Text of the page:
Lorenzo Calvelli
Roman History

What do you teach at Ca’ Foscari? What are your main research interests?
I am from Venice, I am a historian and I am proud to teach in the city where I was born and raised. My research focuses on ancient history and trends in Roman written communication, with an emphasis on epigraphy. I am also passionate about investigating how the past is used, that is, how the memory of past events can be continuously manipulated. Even monuments can be subject to material and conceptual reuses, leading to new interpretations, continuous subjective distortions and even fabrications. Venice is a city without a classical past, but over the centuries it has developed a complex functional and ideological relation with the ancient world: St Mark's Square is a magnificent open-air classroom, to where I love to take students for classes.

What led you to pursue a research career?
I obtained my degree in Roman History and my PhD in Archaeology and History of Mediterranean Countries at Ca' Foscari. Even as a student, however, I spent long periods of study abroad and had the chance to complete my training at the universities of Warwick, Cyprus, London and Paris. After my PhD, I benefited from scholarships at foreign institutions that have deeply marked my scientific background (the American Academy in Rome, the Warburg Institute in London and the Harvard branch in Florence). In 2011 I returned to Ca' Foscari, first as a researcher and now as an associate professor. Although I still occasionally escape abroad, I am happy to teach in Venice, because I firmly believe in the role that culture and research can play as an alternative to mass tourism.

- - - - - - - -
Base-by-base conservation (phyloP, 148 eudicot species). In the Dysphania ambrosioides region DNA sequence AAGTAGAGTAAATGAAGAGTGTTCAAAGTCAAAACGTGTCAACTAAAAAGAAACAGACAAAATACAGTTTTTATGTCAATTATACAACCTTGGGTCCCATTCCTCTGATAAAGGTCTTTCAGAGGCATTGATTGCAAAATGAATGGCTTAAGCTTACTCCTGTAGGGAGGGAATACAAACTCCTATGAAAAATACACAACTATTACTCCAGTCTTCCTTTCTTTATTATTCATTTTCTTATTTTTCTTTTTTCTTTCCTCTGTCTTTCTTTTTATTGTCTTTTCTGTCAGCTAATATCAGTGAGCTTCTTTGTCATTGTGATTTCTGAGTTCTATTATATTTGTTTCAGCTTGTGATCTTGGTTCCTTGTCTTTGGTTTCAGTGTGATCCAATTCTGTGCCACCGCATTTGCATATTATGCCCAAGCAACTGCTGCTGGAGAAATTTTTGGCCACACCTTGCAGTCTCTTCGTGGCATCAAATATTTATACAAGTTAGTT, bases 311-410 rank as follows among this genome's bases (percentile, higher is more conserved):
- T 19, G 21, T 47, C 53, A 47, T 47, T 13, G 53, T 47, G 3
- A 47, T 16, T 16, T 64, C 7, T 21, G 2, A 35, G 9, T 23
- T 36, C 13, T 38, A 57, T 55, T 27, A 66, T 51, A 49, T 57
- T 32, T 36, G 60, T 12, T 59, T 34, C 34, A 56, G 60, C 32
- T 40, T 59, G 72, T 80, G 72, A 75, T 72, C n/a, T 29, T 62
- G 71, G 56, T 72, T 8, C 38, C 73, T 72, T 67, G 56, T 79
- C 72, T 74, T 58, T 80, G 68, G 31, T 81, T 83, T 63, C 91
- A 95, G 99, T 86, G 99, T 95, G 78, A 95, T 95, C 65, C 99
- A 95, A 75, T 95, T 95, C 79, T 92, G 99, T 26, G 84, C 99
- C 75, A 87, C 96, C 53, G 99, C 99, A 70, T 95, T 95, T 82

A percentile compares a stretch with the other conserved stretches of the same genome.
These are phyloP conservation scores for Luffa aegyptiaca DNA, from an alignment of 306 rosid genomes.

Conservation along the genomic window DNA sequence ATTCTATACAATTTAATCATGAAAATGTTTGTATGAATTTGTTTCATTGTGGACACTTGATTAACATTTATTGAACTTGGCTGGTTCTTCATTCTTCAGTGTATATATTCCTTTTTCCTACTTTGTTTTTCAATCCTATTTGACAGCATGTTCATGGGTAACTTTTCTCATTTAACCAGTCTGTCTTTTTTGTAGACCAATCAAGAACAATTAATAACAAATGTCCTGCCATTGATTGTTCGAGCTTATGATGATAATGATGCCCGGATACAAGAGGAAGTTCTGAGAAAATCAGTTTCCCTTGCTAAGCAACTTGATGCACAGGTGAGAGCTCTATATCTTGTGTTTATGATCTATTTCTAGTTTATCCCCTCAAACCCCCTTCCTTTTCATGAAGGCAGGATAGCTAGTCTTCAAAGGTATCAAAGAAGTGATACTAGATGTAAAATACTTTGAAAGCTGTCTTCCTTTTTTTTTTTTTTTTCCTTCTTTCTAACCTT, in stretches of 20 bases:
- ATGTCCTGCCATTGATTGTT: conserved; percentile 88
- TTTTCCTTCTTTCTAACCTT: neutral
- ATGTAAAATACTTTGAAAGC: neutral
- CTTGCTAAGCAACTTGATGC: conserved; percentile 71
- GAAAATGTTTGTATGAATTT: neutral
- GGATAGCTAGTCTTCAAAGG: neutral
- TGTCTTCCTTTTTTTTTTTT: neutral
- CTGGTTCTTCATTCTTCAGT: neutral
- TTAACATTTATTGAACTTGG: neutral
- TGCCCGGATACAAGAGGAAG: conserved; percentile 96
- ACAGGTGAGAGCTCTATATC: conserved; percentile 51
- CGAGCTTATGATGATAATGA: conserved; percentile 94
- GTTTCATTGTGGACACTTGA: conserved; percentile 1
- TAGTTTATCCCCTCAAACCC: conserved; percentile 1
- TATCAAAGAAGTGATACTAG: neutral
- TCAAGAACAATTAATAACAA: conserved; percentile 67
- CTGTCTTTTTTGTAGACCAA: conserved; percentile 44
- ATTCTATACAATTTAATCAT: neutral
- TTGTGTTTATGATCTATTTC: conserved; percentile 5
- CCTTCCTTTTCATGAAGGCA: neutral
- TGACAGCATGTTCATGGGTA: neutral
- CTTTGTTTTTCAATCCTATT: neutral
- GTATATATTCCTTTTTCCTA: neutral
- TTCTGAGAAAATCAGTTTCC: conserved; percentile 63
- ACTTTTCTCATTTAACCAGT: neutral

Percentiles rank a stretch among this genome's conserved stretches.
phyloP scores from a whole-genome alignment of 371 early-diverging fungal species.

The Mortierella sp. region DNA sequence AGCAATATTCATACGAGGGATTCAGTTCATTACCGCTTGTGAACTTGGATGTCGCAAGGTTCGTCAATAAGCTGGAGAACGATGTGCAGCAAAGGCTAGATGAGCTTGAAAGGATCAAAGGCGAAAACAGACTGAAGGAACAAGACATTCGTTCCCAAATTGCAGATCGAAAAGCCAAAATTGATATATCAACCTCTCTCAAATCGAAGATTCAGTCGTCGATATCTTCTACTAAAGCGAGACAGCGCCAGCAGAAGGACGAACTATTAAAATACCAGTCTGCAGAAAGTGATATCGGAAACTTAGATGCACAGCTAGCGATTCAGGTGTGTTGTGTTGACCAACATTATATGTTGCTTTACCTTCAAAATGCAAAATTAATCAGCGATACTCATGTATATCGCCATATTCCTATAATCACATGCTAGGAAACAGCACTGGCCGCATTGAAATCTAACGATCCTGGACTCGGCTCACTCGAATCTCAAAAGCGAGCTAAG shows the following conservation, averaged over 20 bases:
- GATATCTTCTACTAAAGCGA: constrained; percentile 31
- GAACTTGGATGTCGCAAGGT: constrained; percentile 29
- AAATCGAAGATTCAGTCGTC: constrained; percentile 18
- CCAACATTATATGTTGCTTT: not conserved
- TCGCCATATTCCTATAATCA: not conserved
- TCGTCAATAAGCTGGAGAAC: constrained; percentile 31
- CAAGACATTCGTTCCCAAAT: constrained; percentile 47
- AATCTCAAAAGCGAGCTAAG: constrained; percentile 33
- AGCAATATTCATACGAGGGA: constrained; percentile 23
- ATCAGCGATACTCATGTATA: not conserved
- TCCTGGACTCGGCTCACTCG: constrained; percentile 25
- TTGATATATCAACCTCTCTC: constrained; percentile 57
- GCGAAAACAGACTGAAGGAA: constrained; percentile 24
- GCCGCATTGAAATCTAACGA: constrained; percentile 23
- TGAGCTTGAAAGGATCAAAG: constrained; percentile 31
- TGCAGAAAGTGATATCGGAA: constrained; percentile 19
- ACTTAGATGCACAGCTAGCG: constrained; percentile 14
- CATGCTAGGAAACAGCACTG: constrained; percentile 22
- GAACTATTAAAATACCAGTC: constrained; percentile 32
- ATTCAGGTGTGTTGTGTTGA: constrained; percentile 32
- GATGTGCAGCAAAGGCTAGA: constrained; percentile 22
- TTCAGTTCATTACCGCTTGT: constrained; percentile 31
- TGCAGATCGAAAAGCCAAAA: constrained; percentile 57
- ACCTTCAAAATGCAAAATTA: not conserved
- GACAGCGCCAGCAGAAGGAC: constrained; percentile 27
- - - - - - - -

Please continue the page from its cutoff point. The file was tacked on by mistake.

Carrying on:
Can you offer any advice to researchers in the early stages of their career?
Research is like your heart: it cannot be ruled! We like to study only what we are really passionate about. Sometimes this can create problems, because what we do does not fit into the disciplinary fences into which bureaucracy would like to enclose everything. But innovation and the desire to expand our knowledge are stronger. In my field, I am particularly excited by the fact that new discoveries (archaeological, epigraphic or of handwritten texts) offer the opportunity to continuously rewrite history. The beauty of humanistic research is that it lets us develop critical knowledge and look at our world with greater awareness.

Last update: 20/07/2023